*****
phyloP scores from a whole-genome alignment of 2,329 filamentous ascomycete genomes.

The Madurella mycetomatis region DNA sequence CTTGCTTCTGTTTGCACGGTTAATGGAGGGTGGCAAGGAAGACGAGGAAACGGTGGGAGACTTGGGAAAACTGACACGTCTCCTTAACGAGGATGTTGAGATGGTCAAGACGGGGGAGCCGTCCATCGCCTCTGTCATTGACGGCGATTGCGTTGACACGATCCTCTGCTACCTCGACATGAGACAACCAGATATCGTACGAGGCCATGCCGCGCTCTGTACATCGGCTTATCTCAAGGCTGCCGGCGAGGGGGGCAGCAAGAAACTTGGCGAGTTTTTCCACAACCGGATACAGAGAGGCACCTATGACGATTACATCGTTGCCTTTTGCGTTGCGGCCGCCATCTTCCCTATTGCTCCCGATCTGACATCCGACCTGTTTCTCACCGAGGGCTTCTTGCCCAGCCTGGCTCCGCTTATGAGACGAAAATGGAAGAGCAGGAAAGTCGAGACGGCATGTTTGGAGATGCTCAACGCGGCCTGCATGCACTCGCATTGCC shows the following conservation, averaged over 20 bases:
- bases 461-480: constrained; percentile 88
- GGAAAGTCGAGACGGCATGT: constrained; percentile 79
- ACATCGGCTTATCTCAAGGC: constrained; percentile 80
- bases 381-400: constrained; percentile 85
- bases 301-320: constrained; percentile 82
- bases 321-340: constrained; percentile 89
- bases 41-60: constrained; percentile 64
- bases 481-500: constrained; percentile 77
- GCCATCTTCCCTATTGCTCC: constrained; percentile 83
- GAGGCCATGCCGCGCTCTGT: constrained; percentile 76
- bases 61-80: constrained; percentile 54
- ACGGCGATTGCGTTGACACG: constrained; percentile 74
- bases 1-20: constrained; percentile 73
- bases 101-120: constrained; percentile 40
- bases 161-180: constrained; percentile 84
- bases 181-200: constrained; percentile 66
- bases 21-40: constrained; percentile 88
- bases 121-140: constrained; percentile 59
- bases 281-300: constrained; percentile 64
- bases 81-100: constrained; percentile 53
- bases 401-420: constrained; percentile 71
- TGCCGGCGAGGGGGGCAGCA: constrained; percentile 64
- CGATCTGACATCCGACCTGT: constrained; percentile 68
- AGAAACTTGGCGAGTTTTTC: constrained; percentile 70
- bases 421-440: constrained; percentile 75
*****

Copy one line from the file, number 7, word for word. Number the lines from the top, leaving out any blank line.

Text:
- bases 301-320: constrained; percentile 82